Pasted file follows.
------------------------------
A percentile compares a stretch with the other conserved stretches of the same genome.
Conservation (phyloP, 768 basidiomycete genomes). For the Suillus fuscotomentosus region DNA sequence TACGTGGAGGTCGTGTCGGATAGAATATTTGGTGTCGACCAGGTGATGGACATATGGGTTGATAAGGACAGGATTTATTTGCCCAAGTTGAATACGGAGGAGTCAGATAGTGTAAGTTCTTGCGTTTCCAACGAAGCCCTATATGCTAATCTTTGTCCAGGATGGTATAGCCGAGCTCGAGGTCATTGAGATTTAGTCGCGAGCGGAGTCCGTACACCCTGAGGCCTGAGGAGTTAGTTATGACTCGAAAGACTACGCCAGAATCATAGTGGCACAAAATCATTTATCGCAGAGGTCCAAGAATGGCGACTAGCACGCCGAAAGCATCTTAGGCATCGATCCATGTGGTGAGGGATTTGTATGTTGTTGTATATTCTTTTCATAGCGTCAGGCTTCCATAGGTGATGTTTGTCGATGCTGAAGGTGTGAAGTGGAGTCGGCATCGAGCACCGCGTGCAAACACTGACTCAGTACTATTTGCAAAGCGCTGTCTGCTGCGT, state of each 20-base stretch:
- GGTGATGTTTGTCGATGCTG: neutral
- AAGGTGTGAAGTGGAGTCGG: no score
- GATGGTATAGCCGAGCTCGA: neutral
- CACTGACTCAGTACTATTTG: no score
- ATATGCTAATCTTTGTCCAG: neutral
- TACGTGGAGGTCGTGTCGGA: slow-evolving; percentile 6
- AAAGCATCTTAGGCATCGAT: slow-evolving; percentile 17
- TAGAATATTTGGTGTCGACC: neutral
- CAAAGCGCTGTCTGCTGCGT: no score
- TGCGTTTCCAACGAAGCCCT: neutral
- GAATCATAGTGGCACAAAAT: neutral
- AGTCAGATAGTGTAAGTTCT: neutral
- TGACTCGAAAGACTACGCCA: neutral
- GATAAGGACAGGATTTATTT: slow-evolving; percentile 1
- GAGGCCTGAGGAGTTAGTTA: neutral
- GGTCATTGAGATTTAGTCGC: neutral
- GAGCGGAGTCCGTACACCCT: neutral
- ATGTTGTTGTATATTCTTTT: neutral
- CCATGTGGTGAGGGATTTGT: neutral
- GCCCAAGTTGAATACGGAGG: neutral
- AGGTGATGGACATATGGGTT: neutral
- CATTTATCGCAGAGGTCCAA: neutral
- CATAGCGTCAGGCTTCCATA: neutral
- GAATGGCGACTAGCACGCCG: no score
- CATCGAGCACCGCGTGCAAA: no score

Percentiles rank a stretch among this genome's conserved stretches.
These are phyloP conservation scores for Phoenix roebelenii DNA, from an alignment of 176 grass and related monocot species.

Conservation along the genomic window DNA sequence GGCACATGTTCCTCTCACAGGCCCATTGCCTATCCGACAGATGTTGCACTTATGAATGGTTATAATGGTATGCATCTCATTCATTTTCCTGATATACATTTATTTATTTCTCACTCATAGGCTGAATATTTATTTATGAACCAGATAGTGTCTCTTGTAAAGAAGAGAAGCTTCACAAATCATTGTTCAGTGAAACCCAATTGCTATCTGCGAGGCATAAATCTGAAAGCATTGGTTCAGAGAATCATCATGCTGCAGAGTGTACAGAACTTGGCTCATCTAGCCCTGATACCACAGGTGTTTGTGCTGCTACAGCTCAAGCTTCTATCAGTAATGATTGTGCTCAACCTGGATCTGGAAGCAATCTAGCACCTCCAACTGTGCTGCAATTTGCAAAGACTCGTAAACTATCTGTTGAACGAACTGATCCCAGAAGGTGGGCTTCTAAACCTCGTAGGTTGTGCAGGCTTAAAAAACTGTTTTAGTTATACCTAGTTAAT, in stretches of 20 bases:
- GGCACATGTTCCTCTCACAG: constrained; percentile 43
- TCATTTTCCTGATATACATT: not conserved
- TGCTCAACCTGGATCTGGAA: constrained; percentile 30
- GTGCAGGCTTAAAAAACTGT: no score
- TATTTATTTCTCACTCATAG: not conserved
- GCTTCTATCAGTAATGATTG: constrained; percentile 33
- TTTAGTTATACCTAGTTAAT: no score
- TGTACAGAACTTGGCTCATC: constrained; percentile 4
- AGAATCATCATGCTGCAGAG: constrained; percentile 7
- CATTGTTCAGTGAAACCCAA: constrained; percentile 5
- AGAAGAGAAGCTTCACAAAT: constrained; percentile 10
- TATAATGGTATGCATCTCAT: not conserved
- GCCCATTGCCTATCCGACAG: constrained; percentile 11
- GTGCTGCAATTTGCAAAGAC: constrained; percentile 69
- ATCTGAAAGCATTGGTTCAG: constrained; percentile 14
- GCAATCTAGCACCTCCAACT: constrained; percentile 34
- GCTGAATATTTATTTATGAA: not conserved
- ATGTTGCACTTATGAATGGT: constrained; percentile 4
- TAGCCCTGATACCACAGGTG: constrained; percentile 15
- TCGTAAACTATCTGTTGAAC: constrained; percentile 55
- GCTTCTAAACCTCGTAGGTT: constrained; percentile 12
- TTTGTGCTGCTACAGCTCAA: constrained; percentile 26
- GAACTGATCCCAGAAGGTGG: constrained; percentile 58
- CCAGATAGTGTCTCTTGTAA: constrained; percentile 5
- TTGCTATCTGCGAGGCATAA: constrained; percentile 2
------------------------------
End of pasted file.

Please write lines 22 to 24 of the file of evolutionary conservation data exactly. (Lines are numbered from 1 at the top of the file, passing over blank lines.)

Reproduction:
- GCCCAAGTTGAATACGGAGG: neutral
- AGGTGATGGACATATGGGTT: neutral
- CATTTATCGCAGAGGTCCAA: neutral